Ports & Ships Maritime News

Jul 25, 2007
Author: P&S





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TODAY’S BULLETIN OF MARITIME NEWS

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  • Transnet unveils new logos and branding

  • Line briefs – news from the shipping lines

  • Export expansion brings jobs and prosperity

  • Special Feature: Nigeria – Guns, gangs, drugs feed growing delta violence

  • Pic of the day – FPSO CITADE DE VITORIA




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    Transnet unveils new logos and branding

    No more NPA – now Transnet National Ports Authority (TNPA)
    No more SA Port Operations – now Transnet Port Terminals (TPT)
    No more Spoornet – now Transnet Freight Rail (TFR)


    * Acronyms were not used in Transnet's presentation, but given South Africa’s predilection for them what’s the betting they will fast appear.



    Transnet said in Gauteng this week that it was reinventing itself in terms of branding and corporate identity in a way that sees it move away from a multi-brand organisation to a “single overarching monolithic Transnet brand” (to use Transnet’s terminology).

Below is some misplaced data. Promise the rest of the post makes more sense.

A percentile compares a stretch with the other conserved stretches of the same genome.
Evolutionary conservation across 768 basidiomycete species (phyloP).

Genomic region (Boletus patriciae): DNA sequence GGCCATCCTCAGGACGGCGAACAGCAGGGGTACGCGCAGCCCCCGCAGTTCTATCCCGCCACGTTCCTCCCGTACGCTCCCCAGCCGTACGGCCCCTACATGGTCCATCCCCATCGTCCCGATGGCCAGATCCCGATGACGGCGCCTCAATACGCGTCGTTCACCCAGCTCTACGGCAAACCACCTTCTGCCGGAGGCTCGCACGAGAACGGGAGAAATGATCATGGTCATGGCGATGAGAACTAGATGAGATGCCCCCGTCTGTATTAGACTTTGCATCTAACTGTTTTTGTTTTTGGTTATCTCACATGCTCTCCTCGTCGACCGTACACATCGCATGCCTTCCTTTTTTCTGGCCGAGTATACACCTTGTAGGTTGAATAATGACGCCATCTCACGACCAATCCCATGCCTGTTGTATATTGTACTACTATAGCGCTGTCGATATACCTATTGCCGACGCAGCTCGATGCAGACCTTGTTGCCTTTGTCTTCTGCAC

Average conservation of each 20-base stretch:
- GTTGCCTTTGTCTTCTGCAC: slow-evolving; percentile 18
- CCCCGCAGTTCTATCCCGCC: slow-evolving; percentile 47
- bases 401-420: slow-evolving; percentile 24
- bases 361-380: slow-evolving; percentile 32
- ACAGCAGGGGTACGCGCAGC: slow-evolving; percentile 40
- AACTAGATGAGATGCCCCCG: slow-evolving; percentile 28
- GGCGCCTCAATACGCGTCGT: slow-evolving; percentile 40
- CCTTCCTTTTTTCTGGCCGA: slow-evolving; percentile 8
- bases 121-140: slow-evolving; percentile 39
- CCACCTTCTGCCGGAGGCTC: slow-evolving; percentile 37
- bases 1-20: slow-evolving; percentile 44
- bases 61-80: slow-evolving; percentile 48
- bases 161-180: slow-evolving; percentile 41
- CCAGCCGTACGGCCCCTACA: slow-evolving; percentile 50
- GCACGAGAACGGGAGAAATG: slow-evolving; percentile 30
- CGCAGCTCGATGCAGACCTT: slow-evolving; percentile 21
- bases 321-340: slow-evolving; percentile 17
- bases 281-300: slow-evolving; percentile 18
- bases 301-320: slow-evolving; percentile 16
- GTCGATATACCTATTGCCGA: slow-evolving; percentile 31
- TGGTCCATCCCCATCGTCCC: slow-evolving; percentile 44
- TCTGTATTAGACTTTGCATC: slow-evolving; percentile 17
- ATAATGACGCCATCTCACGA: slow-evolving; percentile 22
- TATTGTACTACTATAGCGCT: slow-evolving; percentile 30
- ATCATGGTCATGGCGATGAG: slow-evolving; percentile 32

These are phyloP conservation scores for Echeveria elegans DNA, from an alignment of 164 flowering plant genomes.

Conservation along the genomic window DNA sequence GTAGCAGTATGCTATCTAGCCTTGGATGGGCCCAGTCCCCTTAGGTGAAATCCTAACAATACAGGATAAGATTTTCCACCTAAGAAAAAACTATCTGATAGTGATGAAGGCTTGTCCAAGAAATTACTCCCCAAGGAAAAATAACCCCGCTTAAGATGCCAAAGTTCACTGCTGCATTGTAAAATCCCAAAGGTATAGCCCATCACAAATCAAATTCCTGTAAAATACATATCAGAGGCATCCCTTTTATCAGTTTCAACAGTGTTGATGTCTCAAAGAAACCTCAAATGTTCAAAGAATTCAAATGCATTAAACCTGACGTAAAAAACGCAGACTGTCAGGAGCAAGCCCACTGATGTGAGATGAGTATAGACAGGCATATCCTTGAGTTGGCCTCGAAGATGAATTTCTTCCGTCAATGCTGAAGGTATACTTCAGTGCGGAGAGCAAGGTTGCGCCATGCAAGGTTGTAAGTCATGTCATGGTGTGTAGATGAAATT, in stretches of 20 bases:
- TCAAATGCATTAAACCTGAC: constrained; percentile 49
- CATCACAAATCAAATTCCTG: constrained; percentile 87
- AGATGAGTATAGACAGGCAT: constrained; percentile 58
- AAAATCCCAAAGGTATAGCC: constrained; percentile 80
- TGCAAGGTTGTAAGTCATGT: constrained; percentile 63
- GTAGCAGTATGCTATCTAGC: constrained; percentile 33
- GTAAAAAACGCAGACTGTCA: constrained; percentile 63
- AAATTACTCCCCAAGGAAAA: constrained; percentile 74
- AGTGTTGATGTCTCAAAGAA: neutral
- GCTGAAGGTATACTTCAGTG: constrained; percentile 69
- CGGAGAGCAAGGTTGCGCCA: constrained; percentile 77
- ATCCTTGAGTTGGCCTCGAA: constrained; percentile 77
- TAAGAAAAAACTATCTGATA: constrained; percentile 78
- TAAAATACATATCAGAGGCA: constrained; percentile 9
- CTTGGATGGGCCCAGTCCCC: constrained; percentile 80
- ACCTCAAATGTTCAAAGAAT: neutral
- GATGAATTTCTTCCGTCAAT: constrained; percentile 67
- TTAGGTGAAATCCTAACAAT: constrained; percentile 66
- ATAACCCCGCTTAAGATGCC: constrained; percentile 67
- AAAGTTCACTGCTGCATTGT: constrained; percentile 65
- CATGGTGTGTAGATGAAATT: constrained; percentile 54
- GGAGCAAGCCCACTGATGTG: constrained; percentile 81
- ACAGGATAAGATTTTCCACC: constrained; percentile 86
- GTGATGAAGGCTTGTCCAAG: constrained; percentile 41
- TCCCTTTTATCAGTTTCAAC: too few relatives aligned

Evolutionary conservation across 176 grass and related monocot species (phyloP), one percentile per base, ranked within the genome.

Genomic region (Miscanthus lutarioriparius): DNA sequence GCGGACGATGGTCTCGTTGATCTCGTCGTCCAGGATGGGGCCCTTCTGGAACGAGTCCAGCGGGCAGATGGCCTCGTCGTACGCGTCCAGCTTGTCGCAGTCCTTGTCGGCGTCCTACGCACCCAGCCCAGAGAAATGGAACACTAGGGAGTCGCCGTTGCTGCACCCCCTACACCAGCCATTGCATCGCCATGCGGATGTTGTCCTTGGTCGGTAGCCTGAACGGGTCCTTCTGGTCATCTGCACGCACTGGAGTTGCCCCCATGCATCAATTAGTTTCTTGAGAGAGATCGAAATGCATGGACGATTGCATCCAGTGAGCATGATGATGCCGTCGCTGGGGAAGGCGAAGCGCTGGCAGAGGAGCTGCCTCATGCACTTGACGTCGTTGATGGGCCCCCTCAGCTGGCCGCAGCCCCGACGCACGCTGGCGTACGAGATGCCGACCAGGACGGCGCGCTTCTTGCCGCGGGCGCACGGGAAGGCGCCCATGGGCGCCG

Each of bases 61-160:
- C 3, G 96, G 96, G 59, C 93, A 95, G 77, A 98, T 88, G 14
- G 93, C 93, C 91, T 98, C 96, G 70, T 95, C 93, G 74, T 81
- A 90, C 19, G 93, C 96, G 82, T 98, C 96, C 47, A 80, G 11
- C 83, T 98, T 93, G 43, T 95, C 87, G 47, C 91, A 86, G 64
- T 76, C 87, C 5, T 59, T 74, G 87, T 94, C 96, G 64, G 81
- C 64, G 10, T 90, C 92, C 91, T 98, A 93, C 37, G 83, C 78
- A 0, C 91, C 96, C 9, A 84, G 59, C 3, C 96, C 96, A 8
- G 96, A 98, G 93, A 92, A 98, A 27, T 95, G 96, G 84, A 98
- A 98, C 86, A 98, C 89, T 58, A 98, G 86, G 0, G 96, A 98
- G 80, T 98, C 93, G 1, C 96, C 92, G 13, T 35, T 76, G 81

The reason for the re-branding, according to chief executive Maria Ramos, is that Transnet has been fully transformed from a diversified group into a “focused and integrated freight transport company.”

    The move follows the hiving off a number of companies within the group – the most notable one being South African Airways (SAA).

    “The conclusion of the structural transformation prompted us to rethink the Transnet brand, its relationship with the sub-brands and the appropriate architecture to give content to the philosophy of ‘One Company, One Vision’.”